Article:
To maximize Social Security benefits for you and your spouse, you need to know which of the separate claiming strategies for married couples is right for you. Maximizing Social Security benefits isn’t easy as there are hundreds of rules governing payments alone.

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#6 Finalize Estate Planning

 

Planning your estate is the final area everyone needs to think about for successful retirement planning. Estate planning will ensure that your physical assets, investments, cash, etc. are transferred to your beneficiaries with minimal legal and tax complications. Estate planning is also essential to protect your estate from creditors and unnecessary family feuds.

 

Trusts

To ensure that your estate does not go through probate, you need to create a will and consider the option of using a trust. You could look to establish a few trusts as part of your estate plan, such as disclaimer trusts (protects parents), dynasty trusts (protects kids), and IRA trusts (protects kids).

Most of us understand why minor children and young adults shouldn’t inherit property outright. Someone with more maturity and experience needs to manage the assets and make spending decisions. That’s why for minors and young adults, inheritances routinely are left in trusts at least until the minors are older.

Too often, however, people overlook the benefits of leaving assets in trust for adult children instead of having them inherit the property outright. There are risks to leaving wealth outright even to grown children and there are benefits of using inheritance trusts to hold bequests for them. Reaching a particular age doesn’t mean someone is financially sophisticated. It is important to make an assessment of the ability of each of your children to manage the property, and then decide whether to leave the bequest outright or in trust.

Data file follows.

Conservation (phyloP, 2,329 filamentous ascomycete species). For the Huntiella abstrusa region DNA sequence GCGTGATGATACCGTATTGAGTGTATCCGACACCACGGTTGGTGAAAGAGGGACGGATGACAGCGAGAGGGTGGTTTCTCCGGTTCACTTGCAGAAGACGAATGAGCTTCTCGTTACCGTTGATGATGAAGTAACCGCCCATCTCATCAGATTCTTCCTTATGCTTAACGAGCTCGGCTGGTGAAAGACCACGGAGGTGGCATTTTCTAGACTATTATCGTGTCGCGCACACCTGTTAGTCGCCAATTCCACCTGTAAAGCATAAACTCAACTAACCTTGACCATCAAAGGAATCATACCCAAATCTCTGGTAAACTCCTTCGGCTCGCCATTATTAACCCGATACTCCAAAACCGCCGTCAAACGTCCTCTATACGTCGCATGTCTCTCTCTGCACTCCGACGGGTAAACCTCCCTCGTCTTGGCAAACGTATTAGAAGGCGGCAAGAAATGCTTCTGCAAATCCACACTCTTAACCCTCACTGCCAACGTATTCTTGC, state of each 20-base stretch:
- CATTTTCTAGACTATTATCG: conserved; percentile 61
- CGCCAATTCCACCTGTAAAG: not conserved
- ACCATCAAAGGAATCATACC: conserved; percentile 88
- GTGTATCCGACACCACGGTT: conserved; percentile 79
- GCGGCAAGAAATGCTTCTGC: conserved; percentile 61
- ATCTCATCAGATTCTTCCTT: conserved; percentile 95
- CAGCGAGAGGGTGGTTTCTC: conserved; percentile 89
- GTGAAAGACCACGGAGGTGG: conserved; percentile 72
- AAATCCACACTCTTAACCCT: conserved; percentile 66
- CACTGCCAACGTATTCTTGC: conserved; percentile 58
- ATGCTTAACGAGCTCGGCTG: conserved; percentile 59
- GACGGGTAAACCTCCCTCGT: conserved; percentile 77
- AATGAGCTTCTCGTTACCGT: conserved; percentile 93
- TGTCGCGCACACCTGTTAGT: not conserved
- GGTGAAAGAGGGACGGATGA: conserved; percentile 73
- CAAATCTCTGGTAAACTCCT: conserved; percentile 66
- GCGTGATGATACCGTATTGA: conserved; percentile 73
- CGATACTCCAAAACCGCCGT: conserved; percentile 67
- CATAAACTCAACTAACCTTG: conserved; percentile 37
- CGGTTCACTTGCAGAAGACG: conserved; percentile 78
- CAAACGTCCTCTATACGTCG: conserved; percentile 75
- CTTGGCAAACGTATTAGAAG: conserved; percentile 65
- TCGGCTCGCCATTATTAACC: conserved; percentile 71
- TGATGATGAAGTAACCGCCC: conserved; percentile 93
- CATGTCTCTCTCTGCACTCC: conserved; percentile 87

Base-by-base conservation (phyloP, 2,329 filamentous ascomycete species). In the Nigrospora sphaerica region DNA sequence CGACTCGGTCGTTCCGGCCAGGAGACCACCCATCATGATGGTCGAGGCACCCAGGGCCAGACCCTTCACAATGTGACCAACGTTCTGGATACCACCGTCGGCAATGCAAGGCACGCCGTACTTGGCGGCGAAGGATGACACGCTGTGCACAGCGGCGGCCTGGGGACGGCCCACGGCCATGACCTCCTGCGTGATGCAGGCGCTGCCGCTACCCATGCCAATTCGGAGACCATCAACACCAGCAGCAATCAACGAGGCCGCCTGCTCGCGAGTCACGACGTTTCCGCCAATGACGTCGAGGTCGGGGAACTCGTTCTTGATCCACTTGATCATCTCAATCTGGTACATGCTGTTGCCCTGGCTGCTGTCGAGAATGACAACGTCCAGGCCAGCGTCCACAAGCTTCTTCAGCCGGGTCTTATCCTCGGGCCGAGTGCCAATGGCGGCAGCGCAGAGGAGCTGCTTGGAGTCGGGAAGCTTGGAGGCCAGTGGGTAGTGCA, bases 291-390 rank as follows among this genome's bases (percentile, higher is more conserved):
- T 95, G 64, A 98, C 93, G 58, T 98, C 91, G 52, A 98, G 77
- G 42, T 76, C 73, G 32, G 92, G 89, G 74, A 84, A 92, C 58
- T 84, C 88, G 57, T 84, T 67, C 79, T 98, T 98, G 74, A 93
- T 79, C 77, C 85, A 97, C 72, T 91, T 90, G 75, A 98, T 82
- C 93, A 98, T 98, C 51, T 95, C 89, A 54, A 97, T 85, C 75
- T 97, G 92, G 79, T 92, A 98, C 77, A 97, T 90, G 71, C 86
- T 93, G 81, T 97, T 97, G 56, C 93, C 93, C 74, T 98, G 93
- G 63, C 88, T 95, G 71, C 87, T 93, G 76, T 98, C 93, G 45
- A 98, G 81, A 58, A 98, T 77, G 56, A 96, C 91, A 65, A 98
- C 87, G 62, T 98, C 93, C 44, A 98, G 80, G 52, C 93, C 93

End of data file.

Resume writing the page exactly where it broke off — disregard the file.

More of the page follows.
Advance Directives

Estate planning also allows you to make decisions that your loved ones carry out while following legal directives in your estate plan.

An advance healthcare directive, also known as living will, is a legal document in which a person specifies what actions should be taken for their health if they are no longer able to make decisions for themselves because of illness or incapacity. In a power of attorney (POA), the principal (you) names one or more agents (often an adult child) to act on your behalf.

You need a POA because someone needs to manage your assets, pay bills, and make decisions if you become incapacitated. The alternative is for your loved ones to ask a court to declare you incompetent and appoint someone to act on your behalf, known as guardianship in most states.

One of the primary goals of estate planning (in addition to minimizing estate taxes) is giving the surviving family members and beneficiaries less stress and some privacy.

 

The Last Word

 

Retirement can be a time of freedom, enjoyment, and security without significant stress and distractions, but in order to achieve these things retirement needs to be planned for.  Those who follow a specific financial plan can expect to have better average returns and long-term success in retirement than those who do not.